For once the younger generation has it right. As the Baby Boom generation matures, we’re seeing the total number of older people in our overall population increase. We’re also seeing the numbers of younger people in the workforce increase, as you’d expect. But there’s a strange disconnect between these two groups. Older Americans are increasing their levels of debt at the very point in their lives they should be reducing their financial obligations in preparation for retirement, and a sharply reduced income, if any. At the other end of the scale, younger people, whom you’d expect to be charging it up, aren’t borrowing money, according to this report from the New York Fed.
In a disturbing, even alarming trend, debt held by borrowers fifty to eighty years old has increased by sixty percent between 2003 and 2015. The primary form of debt younger Americans are taking on is student loans. While it’s good they’re getting an education, it should be troubling that as a nation we’re saddling the younger generation with a mountain of debt during what should be their most productive years. Instead of buying a house and starting a family, young people are putting off marriage and opting for apartments in town where they won’t need cars.
The Younger Generation is Saving Money
In another apparent age-related disconnect, it’s young people putting money away for emergencies. That’s likely due to the fact that many entered the job market at a particularly bad time. Jobs were hard to come by, easy to lose and many watched family and friends struggle through layoffs and even home foreclosures. Apparently these hard times left an impression with the younger generation. Bizarrely, it’s people approaching retirement who seem to have forgotten the saving lesson. We should also point out that one in five, that’s twenty percent, save nothing at all.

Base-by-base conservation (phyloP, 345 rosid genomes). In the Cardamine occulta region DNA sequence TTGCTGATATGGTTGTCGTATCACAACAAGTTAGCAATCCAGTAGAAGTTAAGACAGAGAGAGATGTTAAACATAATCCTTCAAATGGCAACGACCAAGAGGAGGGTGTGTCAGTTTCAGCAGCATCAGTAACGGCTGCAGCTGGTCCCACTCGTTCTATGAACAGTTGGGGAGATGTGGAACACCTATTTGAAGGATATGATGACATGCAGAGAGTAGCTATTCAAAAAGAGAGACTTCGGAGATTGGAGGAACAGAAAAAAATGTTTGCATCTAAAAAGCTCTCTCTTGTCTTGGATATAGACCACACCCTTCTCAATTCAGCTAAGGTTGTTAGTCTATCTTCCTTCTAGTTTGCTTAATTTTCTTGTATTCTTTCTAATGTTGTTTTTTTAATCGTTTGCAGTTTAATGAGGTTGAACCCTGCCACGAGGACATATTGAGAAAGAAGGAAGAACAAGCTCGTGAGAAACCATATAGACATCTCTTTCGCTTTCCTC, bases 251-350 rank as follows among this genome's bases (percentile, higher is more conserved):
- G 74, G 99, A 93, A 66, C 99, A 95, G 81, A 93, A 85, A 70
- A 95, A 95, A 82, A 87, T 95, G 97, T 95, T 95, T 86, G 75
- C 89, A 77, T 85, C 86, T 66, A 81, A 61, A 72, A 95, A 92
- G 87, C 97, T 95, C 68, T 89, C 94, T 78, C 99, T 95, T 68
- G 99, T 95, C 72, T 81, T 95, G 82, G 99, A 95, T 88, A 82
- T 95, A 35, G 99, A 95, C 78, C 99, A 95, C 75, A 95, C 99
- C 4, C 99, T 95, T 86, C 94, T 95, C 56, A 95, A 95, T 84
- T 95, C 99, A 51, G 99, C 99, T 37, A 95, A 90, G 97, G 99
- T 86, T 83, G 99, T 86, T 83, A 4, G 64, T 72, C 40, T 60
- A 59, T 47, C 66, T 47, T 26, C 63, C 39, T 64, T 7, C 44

Retirement? What Retirement?
The numbers paint an increasingly dismal picture of an older generation that may not expect to retire soon, but couldn’t even if they wanted to. The primary reason driving older Americans to work longer is debt, in particular mortgages. Forty-seven percent of those sixty-five and older were carrying mortgages and the same age group carried auto loans that was nearly thirty percent higher than in 2003. The only type of senior debt that remained relatively constant was credit card debt.
A Nation of Debtors
When today’s older generation was growing up our parents and grandparents were savers. Once credit cards were introduced as an economic tool that whole mindset started to change. Eventually the Debt Economy that we live in today became the new normal. With our government leading by example, revolving debt became a permanent and accepted part of our lives. We borrowed money to buy homes, cars, clothing and food. So it is we find ourselves in the bizarre situation where sixty-two percent of young people are saving five percent or more of their income and watching their spending, while the older generation, who should know better, are piling up more debt.
It’s an interesting if academic study on how debt has become so pervasive in our economy and the mindset of millions. What’s certain is our decades-long casual attitude toward debt is coming back to bite for entire generations of Americans. It’s a generation living debt to debt rather than saving for the future. What’s going to happen when those Americans can no longer physically keep working one can only guess, but it’s not going to be pretty.